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Combining Bioavailability Assays with Modeling to Predict PCBs in Fish after Remediation


Ecological and human health impacts of bioaccumulative contaminants like PCBs are primarily manifested through accumulation of the toxic compounds in higher trophic level organisms like fish that are consumed by humans and top predators in the ecosystem. However, changes in fish are slow to manifest as a consequence of a remedial action and often one has to wait for several years to see such change. To make timely assessments of remediation progress, one alternative is to perform appropriate measurements that indicate changes in key pathways of exposure to fish. Although some advances have been made recently to assess porewater concentrations using passive sampling techniques which respond more rapidly to in-situ remedies, relationship of such measures to accumulation is fish has not been demonstrated. Also, there is a major gap in the development and utilization of fate and biouptake models that can use passive sampling measurements and quantitatively link those measurements to uptake pathways and predict eventual changes in fish concentrations. <P> This proposed research project will refine sampling methods to assess PCB uptake pathways and work with practitioners to incorporate such measures into PCB fate and biouptake models to assess changes in fish concentration over time, and validate the approach through controlled laboratory exposure studies and measurements in the field. <P> The three primary aims of this project are: Specific aim 1: Develop the fundamental basis of passive sampling. This research will use advanced fluorescence microscopy, IR microspectroscopy, and sectioning techniques to directly measure the diffusion of organic molecules in commonly used passive sampler materials (polyethylene, polyoxymethylene, and PDMS). This effort will lead to the selection and use of appropriate polymeric materials for passive equilibrium sampling with much greater confidence about the nature of equilibrium achieved during the exposure period.<P> Specific aim 2: Use passive sampling to measure bioavailability processes and uptake in fish. This research aim will evaluate how sediments amended with activated carbon sorbents in the field impact PCB biouptake in two types of fish through controlled laboratory mesocosm studies and compare with uptake in passive sampling devices developed under Aim 1. <P> Specific aim 3: Incorporate passive sampling inputs to PCB fate and bioaccumulation model. A mathematical model will be developed and used to interpret results from: 1) the mesocosm exposure experiments, and 2) field observations from a PCB-impacted river site to explore the effect of activated carbon treatments on PCB accumulation in fish. Of particular interest is improving the accuracy of model predictions of the benefits of in-situ treatment with activated carbon aimed at reducing pore water concentrations and contaminant bioavailability.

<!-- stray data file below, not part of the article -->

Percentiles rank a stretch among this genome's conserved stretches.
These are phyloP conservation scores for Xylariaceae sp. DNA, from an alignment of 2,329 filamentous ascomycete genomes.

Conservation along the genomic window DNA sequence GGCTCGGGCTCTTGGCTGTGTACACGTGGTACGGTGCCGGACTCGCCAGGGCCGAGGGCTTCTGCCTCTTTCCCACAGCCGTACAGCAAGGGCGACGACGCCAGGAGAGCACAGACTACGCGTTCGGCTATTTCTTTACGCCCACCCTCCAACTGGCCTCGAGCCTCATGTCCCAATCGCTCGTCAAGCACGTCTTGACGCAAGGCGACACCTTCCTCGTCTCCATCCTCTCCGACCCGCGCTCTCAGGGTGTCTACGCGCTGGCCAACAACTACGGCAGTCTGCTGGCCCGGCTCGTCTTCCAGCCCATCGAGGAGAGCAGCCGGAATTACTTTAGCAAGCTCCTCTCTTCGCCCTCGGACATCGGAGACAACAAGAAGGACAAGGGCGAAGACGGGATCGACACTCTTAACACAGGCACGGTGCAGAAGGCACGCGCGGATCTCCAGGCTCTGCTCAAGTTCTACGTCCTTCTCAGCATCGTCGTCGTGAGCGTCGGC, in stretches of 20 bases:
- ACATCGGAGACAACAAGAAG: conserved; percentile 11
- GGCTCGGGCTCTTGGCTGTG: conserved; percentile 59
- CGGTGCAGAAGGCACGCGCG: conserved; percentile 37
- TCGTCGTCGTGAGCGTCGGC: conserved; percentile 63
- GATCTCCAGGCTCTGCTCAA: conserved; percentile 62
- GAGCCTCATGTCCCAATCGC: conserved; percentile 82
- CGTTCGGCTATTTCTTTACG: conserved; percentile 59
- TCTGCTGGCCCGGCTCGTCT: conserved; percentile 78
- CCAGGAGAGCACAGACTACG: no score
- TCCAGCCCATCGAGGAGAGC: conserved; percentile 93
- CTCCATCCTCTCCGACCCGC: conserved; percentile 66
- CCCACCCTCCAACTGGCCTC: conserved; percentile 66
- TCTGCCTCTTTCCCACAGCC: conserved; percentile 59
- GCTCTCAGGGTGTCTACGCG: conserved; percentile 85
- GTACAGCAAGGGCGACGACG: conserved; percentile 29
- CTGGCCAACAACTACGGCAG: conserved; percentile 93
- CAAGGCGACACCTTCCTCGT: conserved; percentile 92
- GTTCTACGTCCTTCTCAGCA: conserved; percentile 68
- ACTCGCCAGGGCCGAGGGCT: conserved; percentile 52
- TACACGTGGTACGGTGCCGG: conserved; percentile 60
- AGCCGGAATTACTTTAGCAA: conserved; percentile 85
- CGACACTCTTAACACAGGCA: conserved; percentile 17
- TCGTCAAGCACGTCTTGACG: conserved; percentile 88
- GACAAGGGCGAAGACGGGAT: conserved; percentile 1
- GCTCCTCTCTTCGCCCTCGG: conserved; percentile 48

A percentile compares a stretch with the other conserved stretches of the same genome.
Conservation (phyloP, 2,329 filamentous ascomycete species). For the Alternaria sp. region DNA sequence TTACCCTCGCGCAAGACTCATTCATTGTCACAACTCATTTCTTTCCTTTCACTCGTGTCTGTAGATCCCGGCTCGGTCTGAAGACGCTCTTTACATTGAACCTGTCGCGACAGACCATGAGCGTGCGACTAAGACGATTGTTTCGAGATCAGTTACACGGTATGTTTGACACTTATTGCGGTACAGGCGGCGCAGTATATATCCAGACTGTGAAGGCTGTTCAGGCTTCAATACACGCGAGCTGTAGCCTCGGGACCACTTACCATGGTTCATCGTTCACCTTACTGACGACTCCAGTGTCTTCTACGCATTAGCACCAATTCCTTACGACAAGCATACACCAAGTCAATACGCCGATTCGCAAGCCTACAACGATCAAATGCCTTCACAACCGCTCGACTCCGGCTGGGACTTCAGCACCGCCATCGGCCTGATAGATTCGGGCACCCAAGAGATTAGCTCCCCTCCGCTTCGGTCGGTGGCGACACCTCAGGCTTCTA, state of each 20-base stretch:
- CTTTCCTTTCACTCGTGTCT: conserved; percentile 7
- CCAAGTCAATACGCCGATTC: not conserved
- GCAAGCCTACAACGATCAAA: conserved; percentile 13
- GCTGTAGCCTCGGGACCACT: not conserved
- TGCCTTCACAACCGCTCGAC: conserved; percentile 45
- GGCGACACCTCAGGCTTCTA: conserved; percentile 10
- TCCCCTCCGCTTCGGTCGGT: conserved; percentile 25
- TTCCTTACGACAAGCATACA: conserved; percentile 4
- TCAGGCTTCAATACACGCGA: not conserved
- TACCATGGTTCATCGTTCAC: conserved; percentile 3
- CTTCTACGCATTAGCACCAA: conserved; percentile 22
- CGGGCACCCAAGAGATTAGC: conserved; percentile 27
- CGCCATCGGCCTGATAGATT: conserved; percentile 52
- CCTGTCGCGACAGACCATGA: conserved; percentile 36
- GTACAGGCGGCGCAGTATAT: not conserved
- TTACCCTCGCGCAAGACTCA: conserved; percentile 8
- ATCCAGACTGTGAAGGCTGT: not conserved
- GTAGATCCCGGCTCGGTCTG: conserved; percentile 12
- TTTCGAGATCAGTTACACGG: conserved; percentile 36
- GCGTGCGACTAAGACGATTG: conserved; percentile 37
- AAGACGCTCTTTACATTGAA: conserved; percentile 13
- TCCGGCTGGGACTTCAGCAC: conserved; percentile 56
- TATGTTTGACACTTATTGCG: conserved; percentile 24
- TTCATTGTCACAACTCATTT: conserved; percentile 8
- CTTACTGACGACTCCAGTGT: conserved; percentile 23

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Public Health Relevance: This research will advance the assessment of remediation effectiveness at Superfund sediment sites through a combination of improving the science of passive sampling, experimentally establishing the link between passive sampling measurement and human health risk drivers such as contaminants in fish, and developing and testing contaminant fate and bioaccumulation models that can use passive sampling measurements for decision making. The teaming of academic researchers with a leading expert and field practitioner affords this project an unique practical perspective and natural translation of the outcome to end users.

Ghosh, Upal
University of Maryland - Baltimore County
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